A young couple — both of whom are dressed in clothes that appear to come from the 1890s — enjoys a romantic and sunny excursion to an isolated island. Unfortunately, their day is ruined when they’re discovered by a buck-toothed hunchback named Colin (played by Hal Borske). Death and dismemberment follows.
Somewhere in New York, three sisters are informed that their father has died but that neither they nor their husbands can receive a cent of their inheritance until they fulfill one very specific requirement. According to their father’s impossibly elderly attorney (played by Neil Flanagan, who is made up to look like an old witch from a community theater production of MacBeth), the sisters and their husbands must spend three nights in their father’s mansion. Of course, the sisters agree.
Upon arriving at the mansion, they discover that the mansion is being looked after by two maids and a hunchbacked, buck-toothed handyman named …. COLIN! Within a few minutes of meeting everyone, Colin eats a live rabbit while everyone watches. Later the remains of the rabbit shows up in one of the sister’s bed, along with a note that reads, “Blessed are the meek for they shall inherit!”
Speaking for myself, I would probably leave as soon as I saw the handyman eating a live rabbit. I mean, none of the sisters appear to be struggling financially but then again, greed is a powerful force. Instead, everyone settles in for their three-night stay, which leads to 1968-style sex scenes and a lot of footage of people sitting around and talking about nothing. For a low-budget grindhouse film, this is an extremely talky movie.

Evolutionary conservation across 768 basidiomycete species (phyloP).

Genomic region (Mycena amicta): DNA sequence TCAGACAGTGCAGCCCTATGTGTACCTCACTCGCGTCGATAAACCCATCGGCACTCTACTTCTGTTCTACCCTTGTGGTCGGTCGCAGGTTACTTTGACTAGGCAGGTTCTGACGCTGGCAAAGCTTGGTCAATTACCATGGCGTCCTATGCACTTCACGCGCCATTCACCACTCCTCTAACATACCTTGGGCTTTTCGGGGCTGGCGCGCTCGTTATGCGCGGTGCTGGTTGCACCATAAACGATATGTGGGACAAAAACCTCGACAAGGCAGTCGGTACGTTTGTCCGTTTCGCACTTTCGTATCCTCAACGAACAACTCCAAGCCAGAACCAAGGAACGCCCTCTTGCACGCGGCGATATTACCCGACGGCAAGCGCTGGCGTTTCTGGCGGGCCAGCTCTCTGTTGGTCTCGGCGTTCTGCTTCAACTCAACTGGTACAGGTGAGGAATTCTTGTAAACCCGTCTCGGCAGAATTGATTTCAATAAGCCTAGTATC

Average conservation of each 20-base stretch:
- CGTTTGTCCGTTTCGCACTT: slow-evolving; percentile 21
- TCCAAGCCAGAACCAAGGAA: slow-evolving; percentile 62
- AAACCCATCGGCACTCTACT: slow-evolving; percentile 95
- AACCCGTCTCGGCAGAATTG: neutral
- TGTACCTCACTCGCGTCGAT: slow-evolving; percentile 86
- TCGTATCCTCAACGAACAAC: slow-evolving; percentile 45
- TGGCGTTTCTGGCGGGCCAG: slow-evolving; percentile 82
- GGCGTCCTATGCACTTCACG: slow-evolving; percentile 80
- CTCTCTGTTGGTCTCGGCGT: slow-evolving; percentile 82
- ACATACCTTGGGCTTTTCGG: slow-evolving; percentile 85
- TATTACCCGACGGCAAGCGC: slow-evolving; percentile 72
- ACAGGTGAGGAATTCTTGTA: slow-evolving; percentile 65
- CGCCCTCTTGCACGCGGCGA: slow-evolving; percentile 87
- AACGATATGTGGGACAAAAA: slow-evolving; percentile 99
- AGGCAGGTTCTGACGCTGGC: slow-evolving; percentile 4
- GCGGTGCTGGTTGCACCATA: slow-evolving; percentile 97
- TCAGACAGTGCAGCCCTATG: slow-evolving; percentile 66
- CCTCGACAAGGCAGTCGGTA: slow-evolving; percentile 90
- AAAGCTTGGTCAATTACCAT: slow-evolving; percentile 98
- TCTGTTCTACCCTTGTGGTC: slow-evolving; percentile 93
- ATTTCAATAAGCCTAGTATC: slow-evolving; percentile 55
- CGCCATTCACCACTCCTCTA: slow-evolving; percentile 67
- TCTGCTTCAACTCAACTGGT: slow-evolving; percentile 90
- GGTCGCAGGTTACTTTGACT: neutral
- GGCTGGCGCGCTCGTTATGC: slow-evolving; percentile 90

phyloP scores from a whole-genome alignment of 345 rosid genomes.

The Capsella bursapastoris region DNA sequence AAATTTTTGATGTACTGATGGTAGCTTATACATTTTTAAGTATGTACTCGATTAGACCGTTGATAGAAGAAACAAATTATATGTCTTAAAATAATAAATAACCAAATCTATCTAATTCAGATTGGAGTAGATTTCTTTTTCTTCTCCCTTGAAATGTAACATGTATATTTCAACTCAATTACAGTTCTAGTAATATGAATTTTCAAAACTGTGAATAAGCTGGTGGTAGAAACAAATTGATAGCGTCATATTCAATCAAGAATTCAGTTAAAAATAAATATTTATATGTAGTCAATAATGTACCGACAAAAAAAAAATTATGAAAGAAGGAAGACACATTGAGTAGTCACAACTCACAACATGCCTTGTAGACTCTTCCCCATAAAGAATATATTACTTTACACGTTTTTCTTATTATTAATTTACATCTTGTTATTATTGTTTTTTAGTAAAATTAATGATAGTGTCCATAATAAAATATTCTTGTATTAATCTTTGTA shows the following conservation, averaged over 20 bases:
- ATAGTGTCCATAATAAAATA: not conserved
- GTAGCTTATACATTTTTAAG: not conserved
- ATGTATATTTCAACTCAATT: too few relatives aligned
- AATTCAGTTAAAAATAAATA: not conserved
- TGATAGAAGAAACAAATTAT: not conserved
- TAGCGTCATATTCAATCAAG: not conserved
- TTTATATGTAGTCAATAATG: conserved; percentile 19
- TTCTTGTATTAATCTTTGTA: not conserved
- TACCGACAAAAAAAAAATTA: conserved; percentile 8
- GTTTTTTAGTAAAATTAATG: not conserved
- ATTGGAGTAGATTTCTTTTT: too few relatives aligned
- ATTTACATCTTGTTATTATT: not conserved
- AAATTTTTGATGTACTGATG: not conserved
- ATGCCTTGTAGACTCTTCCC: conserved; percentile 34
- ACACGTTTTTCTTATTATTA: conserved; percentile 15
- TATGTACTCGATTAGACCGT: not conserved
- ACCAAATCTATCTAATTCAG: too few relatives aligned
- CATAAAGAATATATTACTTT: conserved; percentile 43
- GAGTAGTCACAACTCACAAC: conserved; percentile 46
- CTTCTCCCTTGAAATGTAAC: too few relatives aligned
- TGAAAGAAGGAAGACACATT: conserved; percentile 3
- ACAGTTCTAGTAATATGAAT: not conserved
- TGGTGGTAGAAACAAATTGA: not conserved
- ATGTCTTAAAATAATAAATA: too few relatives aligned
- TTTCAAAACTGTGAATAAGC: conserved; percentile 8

Anyway, eventually people start dying. Someone gets pitchforked. Another person is found hanging by his ankles. There’s a rather bloody disembowelment and someone else loses their head. Bloody X’es are left on doorways. Who is doing the killing? Hmmm …. well, Colin is the obvious suspect since we already saw him kill two people for absolutely no reason. But, it turns out that Colin has a little help. That’s right! The Ghastly Ones comes with a twist ending that you’ll see from miles away.
So, what exactly is The Ghastly Ones? It’s an extremely low-budget film, full of unlikable people dying in various grotesque ways. It’s an oddly moralistic film, with everyone dying because their greed prevents them from doing the sensible thing and leaving the house. It’s also apparently a period piece, with everyone dressed like they belong in the 1890s even though you can clearly hear the sound of cars in the background of a few scenes.
In short, this is another Andy Milligan film! Filmed on Staten Island and featuring a largely amateur cast (though one of the husbands is played by Richard Romanus, who went on to appear in Martin Scorsese’s Mean Streets and has since had a respectable career as a character actor), The Ghastly Ones is just as bad and weirdly hypnotic as you would expect any Andy Milligan film to be. Milligan even makes a cameo of sorts in the film. Listen closely and you can occasionally hear him off-camera, feeding the actors their lines and, at one point, telling one of the sisters to “roll over.”
It’s a terrible movie and yet, it’s also strangely fascinating. I think that’s because Milligan’s ineptness was matched only by his anger and that anger (along with a lot of pressimism) courses through the entire film. Every frame of the film drips with Milligan’s sincere disdain for the greedy and selfish characters who appear throughout the movie and, as you watch, it becomes obvious that Milligan had more sympathy for Colin than for any of his victims. (Of course, two of Colin’s victims were just two innocent people in love who were trying to have a nice picnic so perhaps it’s for the best not to dwell too much on what that might mean.) Milligan directs this story with an intensity that doesn’t quite make up for the lack of talent involved but, at the very least, it does keep things vaguely interesting. “Who are the Ghastly Ones?” Andy Milligan seems to be asking. “We all are.”
By the way, between this and Guru, The Mad Monk, I have now watched two Andy Milligan films in one week. Pray for me.